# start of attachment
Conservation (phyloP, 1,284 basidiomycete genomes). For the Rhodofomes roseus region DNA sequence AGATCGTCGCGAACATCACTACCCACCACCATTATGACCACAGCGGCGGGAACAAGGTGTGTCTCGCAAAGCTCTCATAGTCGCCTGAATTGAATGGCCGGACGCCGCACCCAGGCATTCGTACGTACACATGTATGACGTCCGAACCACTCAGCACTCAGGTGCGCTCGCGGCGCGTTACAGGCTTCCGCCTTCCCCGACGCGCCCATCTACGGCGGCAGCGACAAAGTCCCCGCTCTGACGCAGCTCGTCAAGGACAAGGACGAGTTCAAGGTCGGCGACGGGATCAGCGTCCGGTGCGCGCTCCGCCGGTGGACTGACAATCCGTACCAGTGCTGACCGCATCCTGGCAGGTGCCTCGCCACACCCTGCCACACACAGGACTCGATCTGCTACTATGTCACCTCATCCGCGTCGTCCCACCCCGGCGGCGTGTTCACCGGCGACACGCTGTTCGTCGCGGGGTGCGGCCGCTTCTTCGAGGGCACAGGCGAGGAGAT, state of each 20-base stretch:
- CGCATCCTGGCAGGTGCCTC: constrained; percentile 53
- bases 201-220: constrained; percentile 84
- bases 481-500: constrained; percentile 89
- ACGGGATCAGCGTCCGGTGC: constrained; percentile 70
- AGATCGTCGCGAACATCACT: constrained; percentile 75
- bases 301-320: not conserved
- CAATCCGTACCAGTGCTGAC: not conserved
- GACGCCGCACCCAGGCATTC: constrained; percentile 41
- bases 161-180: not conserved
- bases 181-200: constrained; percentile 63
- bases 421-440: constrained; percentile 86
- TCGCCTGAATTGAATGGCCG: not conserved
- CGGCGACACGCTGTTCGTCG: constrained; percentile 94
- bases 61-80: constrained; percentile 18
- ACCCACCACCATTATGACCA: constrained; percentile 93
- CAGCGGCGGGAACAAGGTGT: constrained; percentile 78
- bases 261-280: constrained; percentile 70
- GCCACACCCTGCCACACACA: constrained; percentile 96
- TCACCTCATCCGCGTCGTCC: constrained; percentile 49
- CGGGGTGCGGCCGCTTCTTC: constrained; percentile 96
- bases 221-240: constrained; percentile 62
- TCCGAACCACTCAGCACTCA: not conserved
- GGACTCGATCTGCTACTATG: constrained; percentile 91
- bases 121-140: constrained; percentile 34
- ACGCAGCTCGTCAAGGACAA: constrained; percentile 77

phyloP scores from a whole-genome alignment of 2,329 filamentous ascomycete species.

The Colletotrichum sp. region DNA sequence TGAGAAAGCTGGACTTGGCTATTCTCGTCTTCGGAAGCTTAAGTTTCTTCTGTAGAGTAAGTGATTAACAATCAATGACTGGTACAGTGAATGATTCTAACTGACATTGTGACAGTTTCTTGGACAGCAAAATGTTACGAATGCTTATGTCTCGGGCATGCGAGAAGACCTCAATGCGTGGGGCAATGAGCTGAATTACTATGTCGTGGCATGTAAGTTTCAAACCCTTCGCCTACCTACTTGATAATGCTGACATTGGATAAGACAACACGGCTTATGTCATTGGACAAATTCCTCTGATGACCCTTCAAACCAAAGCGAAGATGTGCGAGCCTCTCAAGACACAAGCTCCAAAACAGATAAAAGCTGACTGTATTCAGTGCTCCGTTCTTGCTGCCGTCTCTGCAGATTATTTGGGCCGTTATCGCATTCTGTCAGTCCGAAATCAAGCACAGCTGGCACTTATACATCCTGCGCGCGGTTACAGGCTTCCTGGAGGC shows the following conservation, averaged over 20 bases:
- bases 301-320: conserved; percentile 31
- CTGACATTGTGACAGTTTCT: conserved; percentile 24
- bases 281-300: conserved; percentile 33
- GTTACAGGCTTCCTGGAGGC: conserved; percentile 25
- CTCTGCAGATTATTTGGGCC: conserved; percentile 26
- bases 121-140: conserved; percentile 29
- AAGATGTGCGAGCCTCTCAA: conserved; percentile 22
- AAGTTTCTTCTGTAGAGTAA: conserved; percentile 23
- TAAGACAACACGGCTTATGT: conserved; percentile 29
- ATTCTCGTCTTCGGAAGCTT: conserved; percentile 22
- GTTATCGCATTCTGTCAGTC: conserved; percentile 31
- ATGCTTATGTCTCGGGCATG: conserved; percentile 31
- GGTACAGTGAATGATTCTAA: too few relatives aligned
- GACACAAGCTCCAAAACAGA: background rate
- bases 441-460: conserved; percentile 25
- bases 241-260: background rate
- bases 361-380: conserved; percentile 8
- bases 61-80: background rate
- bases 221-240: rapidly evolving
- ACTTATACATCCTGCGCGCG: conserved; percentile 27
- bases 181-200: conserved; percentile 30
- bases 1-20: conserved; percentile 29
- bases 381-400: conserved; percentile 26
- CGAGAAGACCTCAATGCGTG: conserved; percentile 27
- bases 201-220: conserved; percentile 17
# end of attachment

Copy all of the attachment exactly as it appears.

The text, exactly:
Conservation (phyloP, 1,284 basidiomycete genomes). For the Rhodofomes roseus region DNA sequence AGATCGTCGCGAACATCACTACCCACCACCATTATGACCACAGCGGCGGGAACAAGGTGTGTCTCGCAAAGCTCTCATAGTCGCCTGAATTGAATGGCCGGACGCCGCACCCAGGCATTCGTACGTACACATGTATGACGTCCGAACCACTCAGCACTCAGGTGCGCTCGCGGCGCGTTACAGGCTTCCGCCTTCCCCGACGCGCCCATCTACGGCGGCAGCGACAAAGTCCCCGCTCTGACGCAGCTCGTCAAGGACAAGGACGAGTTCAAGGTCGGCGACGGGATCAGCGTCCGGTGCGCGCTCCGCCGGTGGACTGACAATCCGTACCAGTGCTGACCGCATCCTGGCAGGTGCCTCGCCACACCCTGCCACACACAGGACTCGATCTGCTACTATGTCACCTCATCCGCGTCGTCCCACCCCGGCGGCGTGTTCACCGGCGACACGCTGTTCGTCGCGGGGTGCGGCCGCTTCTTCGAGGGCACAGGCGAGGAGAT, state of each 20-base stretch:
- CGCATCCTGGCAGGTGCCTC: constrained; percentile 53
- bases 201-220: constrained; percentile 84
- bases 481-500: constrained; percentile 89
- ACGGGATCAGCGTCCGGTGC: constrained; percentile 70
- AGATCGTCGCGAACATCACT: constrained; percentile 75
- bases 301-320: not conserved
- CAATCCGTACCAGTGCTGAC: not conserved
- GACGCCGCACCCAGGCATTC: constrained; percentile 41
- bases 161-180: not conserved
- bases 181-200: constrained; percentile 63
- bases 421-440: constrained; percentile 86
- TCGCCTGAATTGAATGGCCG: not conserved
- CGGCGACACGCTGTTCGTCG: constrained; percentile 94
- bases 61-80: constrained; percentile 18
- ACCCACCACCATTATGACCA: constrained; percentile 93
- CAGCGGCGGGAACAAGGTGT: constrained; percentile 78
- bases 261-280: constrained; percentile 70
- GCCACACCCTGCCACACACA: constrained; percentile 96
- TCACCTCATCCGCGTCGTCC: constrained; percentile 49
- CGGGGTGCGGCCGCTTCTTC: constrained; percentile 96
- bases 221-240: constrained; percentile 62
- TCCGAACCACTCAGCACTCA: not conserved
- GGACTCGATCTGCTACTATG: constrained; percentile 91
- bases 121-140: constrained; percentile 34
- ACGCAGCTCGTCAAGGACAA: constrained; percentile 77

phyloP scores from a whole-genome alignment of 2,329 filamentous ascomycete species.

The Colletotrichum sp. region DNA sequence TGAGAAAGCTGGACTTGGCTATTCTCGTCTTCGGAAGCTTAAGTTTCTTCTGTAGAGTAAGTGATTAACAATCAATGACTGGTACAGTGAATGATTCTAACTGACATTGTGACAGTTTCTTGGACAGCAAAATGTTACGAATGCTTATGTCTCGGGCATGCGAGAAGACCTCAATGCGTGGGGCAATGAGCTGAATTACTATGTCGTGGCATGTAAGTTTCAAACCCTTCGCCTACCTACTTGATAATGCTGACATTGGATAAGACAACACGGCTTATGTCATTGGACAAATTCCTCTGATGACCCTTCAAACCAAAGCGAAGATGTGCGAGCCTCTCAAGACACAAGCTCCAAAACAGATAAAAGCTGACTGTATTCAGTGCTCCGTTCTTGCTGCCGTCTCTGCAGATTATTTGGGCCGTTATCGCATTCTGTCAGTCCGAAATCAAGCACAGCTGGCACTTATACATCCTGCGCGCGGTTACAGGCTTCCTGGAGGC shows the following conservation, averaged over 20 bases:
- bases 301-320: conserved; percentile 31
- CTGACATTGTGACAGTTTCT: conserved; percentile 24
- bases 281-300: conserved; percentile 33
- GTTACAGGCTTCCTGGAGGC: conserved; percentile 25
- CTCTGCAGATTATTTGGGCC: conserved; percentile 26
- bases 121-140: conserved; percentile 29
- AAGATGTGCGAGCCTCTCAA: conserved; percentile 22
- AAGTTTCTTCTGTAGAGTAA: conserved; percentile 23
- TAAGACAACACGGCTTATGT: conserved; percentile 29
- ATTCTCGTCTTCGGAAGCTT: conserved; percentile 22
- GTTATCGCATTCTGTCAGTC: conserved; percentile 31
- ATGCTTATGTCTCGGGCATG: conserved; percentile 31
- GGTACAGTGAATGATTCTAA: too few relatives aligned
- GACACAAGCTCCAAAACAGA: background rate
- bases 441-460: conserved; percentile 25
- bases 241-260: background rate
- bases 361-380: conserved; percentile 8
- bases 61-80: background rate
- bases 221-240: rapidly evolving
- ACTTATACATCCTGCGCGCG: conserved; percentile 27
- bases 181-200: conserved; percentile 30
- bases 1-20: conserved; percentile 29
- bases 381-400: conserved; percentile 26
- CGAGAAGACCTCAATGCGTG: conserved; percentile 27
- bases 201-220: conserved; percentile 17